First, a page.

As writers she and I have little in common. My fiction is of the fluffiest. Hers delves into the very heart of man. But we do have something in common: pen names.

She chose a masculine pen name because she wanted to be taken seriously as a writer. Women writers in the Victorian Era were associated with light fiction. (Which is exactly what I'm trying to do.)

I have had to use pen names twice now. When my darling daughter and great son-in-law owned a bilingual magazine that reached out to a Hispanic population, I wrote for them but they felt I needed to use a Hispanic name. I chose an outrageous one, "Esperanza del Sol", which my son-in-law actually liked. So I've been published under that one.

Another magazine will publish an article and a story of mine next year but they usually do not use the same writer twice in an issue. Lo and behold! I need another pen name. Somehow Esperanza was too over-the-top for this very conservative children's magazine. So I reached into the family archives and pulled out Ann Argyle Fox, my great-great-great grandmother. She's buried here in the valley where I now live. I know almost nothing about her but I thought her name would look great in print.

It's way cool having a pseudonym. It's like having an alias or a secret identity. I highly recommend it. Plus, picking them out is a hoot.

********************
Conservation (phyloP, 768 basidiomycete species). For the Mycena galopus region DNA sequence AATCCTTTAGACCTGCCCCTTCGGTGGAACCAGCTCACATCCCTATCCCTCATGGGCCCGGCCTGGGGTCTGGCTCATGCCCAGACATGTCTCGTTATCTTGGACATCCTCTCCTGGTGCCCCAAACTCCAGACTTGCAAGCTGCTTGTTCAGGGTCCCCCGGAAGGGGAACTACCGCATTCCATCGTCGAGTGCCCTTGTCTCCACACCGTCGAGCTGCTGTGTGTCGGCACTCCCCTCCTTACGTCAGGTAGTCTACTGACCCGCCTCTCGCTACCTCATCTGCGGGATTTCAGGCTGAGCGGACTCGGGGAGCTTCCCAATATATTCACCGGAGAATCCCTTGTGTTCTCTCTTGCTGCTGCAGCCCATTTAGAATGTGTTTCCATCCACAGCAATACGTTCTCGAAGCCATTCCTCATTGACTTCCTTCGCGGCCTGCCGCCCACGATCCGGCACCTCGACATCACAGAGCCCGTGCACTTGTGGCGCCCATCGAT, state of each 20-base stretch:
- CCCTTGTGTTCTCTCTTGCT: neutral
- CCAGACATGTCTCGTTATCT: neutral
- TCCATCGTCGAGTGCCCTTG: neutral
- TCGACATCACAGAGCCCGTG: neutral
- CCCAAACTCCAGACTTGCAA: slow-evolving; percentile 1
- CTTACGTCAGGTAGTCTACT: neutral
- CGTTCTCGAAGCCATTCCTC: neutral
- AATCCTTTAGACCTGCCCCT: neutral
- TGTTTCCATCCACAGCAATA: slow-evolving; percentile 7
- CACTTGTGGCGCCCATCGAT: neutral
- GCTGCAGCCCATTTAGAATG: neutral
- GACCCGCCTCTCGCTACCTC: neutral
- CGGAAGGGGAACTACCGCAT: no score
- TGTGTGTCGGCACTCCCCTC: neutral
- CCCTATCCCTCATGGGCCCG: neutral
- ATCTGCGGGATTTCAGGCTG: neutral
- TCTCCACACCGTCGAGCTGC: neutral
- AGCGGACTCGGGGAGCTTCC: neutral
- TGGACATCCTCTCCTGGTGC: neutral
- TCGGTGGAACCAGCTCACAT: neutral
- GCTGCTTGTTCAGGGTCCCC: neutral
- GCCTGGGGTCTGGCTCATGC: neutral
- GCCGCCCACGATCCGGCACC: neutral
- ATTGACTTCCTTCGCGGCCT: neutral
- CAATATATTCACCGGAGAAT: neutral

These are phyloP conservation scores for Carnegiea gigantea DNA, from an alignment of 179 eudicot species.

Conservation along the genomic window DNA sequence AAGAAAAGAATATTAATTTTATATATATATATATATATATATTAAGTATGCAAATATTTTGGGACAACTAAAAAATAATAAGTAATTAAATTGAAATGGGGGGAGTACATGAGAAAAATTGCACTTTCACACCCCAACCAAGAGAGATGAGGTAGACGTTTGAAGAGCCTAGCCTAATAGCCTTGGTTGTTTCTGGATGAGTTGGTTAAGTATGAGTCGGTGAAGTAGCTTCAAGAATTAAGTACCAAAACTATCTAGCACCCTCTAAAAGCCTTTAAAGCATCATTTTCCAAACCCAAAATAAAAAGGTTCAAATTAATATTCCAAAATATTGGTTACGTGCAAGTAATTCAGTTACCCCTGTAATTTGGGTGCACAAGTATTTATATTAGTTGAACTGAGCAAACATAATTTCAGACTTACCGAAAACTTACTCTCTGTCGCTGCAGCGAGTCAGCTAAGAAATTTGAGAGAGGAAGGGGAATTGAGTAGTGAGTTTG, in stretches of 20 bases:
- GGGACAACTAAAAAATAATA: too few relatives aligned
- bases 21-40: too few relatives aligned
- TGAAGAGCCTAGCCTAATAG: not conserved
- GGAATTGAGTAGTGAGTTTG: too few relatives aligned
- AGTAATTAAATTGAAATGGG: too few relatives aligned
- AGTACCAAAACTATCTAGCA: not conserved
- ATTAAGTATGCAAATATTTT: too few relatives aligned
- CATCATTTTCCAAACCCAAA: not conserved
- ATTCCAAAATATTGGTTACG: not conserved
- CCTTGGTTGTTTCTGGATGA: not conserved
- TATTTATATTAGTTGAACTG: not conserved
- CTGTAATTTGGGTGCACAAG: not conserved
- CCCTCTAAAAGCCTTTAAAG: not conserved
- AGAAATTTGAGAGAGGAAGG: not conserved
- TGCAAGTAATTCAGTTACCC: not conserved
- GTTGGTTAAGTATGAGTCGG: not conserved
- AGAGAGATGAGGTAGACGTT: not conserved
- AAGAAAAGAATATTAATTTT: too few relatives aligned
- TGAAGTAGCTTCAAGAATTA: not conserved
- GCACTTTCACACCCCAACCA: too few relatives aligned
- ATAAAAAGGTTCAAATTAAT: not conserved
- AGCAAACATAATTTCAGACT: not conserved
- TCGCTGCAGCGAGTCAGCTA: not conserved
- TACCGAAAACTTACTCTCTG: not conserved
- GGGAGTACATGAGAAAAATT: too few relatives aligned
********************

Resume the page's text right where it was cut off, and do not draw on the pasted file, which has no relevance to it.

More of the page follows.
I wasted a lot of time looking into the whole issue of pen names and discovered quite a few which I thought were folks' real names. Probably the most interesting thing I learned is that nom de plume (literally "name of pen") didn't come from the French at all. The English made it up. The French used nom de guerre (name of war) instead and today use "pseudonyme."

When I published my novel last October, my mom asked me if I was going to use my real name. This worried me a bit. Perhaps she was afraid that I was going to shame myself in public? I went with the real McCoy but still have reasons to use another name from time to time.

I'd love to see a comment if you've had to use one yourself or if you have a favorite writer who uses one!

Thursday, June 7, 2012

Books Banned from the Bedroom

Our number one banned book (from Amazon)

 It's been a tough week. Sometimes living in a happier and funnier world through a book is the key to success during such a time.

So I've been thinking about the authors who are banned from our bedroom because one person laughing out loud makes it impossible for the other to sleep.